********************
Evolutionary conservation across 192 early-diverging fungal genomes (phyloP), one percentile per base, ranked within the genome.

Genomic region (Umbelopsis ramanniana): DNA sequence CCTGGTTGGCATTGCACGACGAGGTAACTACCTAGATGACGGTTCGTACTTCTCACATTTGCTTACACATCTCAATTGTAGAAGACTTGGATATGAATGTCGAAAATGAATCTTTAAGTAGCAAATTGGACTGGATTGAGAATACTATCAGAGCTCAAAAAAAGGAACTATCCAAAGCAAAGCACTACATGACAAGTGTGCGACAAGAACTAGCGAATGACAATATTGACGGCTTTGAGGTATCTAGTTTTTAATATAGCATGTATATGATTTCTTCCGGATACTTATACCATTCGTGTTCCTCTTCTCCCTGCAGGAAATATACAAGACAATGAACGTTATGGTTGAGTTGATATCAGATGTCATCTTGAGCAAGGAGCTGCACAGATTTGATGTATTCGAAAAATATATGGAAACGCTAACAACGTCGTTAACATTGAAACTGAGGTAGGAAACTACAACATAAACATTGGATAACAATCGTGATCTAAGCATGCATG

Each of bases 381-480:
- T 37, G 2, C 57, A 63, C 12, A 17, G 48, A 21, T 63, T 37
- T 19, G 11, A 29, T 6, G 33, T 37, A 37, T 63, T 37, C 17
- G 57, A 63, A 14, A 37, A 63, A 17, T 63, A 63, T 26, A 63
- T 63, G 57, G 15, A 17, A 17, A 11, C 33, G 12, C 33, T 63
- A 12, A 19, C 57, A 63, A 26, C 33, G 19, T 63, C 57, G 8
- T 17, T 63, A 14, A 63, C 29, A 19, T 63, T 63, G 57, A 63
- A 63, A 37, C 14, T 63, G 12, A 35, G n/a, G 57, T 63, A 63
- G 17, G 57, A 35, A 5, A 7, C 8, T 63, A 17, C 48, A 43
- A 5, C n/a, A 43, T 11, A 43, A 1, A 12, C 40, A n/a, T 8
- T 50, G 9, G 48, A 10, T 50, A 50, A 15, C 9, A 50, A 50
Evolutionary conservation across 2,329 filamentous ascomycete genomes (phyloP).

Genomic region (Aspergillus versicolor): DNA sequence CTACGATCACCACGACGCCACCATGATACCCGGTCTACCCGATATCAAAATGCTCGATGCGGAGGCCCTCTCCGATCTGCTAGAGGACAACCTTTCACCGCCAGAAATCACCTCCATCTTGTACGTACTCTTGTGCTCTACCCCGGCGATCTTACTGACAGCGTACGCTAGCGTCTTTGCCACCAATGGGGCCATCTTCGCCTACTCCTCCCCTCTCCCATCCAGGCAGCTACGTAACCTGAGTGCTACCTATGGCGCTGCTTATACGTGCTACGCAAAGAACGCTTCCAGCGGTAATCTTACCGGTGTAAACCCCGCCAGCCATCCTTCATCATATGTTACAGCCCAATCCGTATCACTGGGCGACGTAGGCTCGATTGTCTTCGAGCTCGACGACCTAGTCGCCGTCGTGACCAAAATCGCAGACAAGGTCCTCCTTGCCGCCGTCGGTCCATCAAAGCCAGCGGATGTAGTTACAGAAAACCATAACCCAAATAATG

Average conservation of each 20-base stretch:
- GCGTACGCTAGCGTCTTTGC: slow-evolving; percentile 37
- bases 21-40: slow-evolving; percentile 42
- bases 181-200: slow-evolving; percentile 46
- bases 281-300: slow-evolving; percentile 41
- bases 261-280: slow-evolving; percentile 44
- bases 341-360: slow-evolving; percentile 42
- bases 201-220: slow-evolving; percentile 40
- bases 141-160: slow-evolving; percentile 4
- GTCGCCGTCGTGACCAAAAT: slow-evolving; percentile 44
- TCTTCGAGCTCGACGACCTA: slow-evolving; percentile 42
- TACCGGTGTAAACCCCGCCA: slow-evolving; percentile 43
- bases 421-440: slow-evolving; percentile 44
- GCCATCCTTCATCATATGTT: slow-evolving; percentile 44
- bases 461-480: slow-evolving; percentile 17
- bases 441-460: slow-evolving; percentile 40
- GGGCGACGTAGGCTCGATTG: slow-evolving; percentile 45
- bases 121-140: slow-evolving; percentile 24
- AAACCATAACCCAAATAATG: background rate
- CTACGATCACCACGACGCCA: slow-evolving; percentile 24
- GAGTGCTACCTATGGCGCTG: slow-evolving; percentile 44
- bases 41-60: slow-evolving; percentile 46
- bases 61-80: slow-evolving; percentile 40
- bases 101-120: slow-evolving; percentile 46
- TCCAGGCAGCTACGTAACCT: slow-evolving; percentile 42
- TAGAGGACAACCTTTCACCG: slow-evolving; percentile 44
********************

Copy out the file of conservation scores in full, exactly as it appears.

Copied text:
Evolutionary conservation across 192 early-diverging fungal genomes (phyloP), one percentile per base, ranked within the genome.

Genomic region (Umbelopsis ramanniana): DNA sequence CCTGGTTGGCATTGCACGACGAGGTAACTACCTAGATGACGGTTCGTACTTCTCACATTTGCTTACACATCTCAATTGTAGAAGACTTGGATATGAATGTCGAAAATGAATCTTTAAGTAGCAAATTGGACTGGATTGAGAATACTATCAGAGCTCAAAAAAAGGAACTATCCAAAGCAAAGCACTACATGACAAGTGTGCGACAAGAACTAGCGAATGACAATATTGACGGCTTTGAGGTATCTAGTTTTTAATATAGCATGTATATGATTTCTTCCGGATACTTATACCATTCGTGTTCCTCTTCTCCCTGCAGGAAATATACAAGACAATGAACGTTATGGTTGAGTTGATATCAGATGTCATCTTGAGCAAGGAGCTGCACAGATTTGATGTATTCGAAAAATATATGGAAACGCTAACAACGTCGTTAACATTGAAACTGAGGTAGGAAACTACAACATAAACATTGGATAACAATCGTGATCTAAGCATGCATG

Each of bases 381-480:
- T 37, G 2, C 57, A 63, C 12, A 17, G 48, A 21, T 63, T 37
- T 19, G 11, A 29, T 6, G 33, T 37, A 37, T 63, T 37, C 17
- G 57, A 63, A 14, A 37, A 63, A 17, T 63, A 63, T 26, A 63
- T 63, G 57, G 15, A 17, A 17, A 11, C 33, G 12, C 33, T 63
- A 12, A 19, C 57, A 63, A 26, C 33, G 19, T 63, C 57, G 8
- T 17, T 63, A 14, A 63, C 29, A 19, T 63, T 63, G 57, A 63
- A 63, A 37, C 14, T 63, G 12, A 35, G n/a, G 57, T 63, A 63
- G 17, G 57, A 35, A 5, A 7, C 8, T 63, A 17, C 48, A 43
- A 5, C n/a, A 43, T 11, A 43, A 1, A 12, C 40, A n/a, T 8
- T 50, G 9, G 48, A 10, T 50, A 50, A 15, C 9, A 50, A 50
Evolutionary conservation across 2,329 filamentous ascomycete genomes (phyloP).

Genomic region (Aspergillus versicolor): DNA sequence CTACGATCACCACGACGCCACCATGATACCCGGTCTACCCGATATCAAAATGCTCGATGCGGAGGCCCTCTCCGATCTGCTAGAGGACAACCTTTCACCGCCAGAAATCACCTCCATCTTGTACGTACTCTTGTGCTCTACCCCGGCGATCTTACTGACAGCGTACGCTAGCGTCTTTGCCACCAATGGGGCCATCTTCGCCTACTCCTCCCCTCTCCCATCCAGGCAGCTACGTAACCTGAGTGCTACCTATGGCGCTGCTTATACGTGCTACGCAAAGAACGCTTCCAGCGGTAATCTTACCGGTGTAAACCCCGCCAGCCATCCTTCATCATATGTTACAGCCCAATCCGTATCACTGGGCGACGTAGGCTCGATTGTCTTCGAGCTCGACGACCTAGTCGCCGTCGTGACCAAAATCGCAGACAAGGTCCTCCTTGCCGCCGTCGGTCCATCAAAGCCAGCGGATGTAGTTACAGAAAACCATAACCCAAATAATG

Average conservation of each 20-base stretch:
- GCGTACGCTAGCGTCTTTGC: slow-evolving; percentile 37
- bases 21-40: slow-evolving; percentile 42
- bases 181-200: slow-evolving; percentile 46
- bases 281-300: slow-evolving; percentile 41
- bases 261-280: slow-evolving; percentile 44
- bases 341-360: slow-evolving; percentile 42
- bases 201-220: slow-evolving; percentile 40
- bases 141-160: slow-evolving; percentile 4
- GTCGCCGTCGTGACCAAAAT: slow-evolving; percentile 44
- TCTTCGAGCTCGACGACCTA: slow-evolving; percentile 42
- TACCGGTGTAAACCCCGCCA: slow-evolving; percentile 43
- bases 421-440: slow-evolving; percentile 44
- GCCATCCTTCATCATATGTT: slow-evolving; percentile 44
- bases 461-480: slow-evolving; percentile 17
- bases 441-460: slow-evolving; percentile 40
- GGGCGACGTAGGCTCGATTG: slow-evolving; percentile 45
- bases 121-140: slow-evolving; percentile 24
- AAACCATAACCCAAATAATG: background rate
- CTACGATCACCACGACGCCA: slow-evolving; percentile 24
- GAGTGCTACCTATGGCGCTG: slow-evolving; percentile 44
- bases 41-60: slow-evolving; percentile 46
- bases 61-80: slow-evolving; percentile 40
- bases 101-120: slow-evolving; percentile 46
- TCCAGGCAGCTACGTAACCT: slow-evolving; percentile 42
- TAGAGGACAACCTTTCACCG: slow-evolving; percentile 44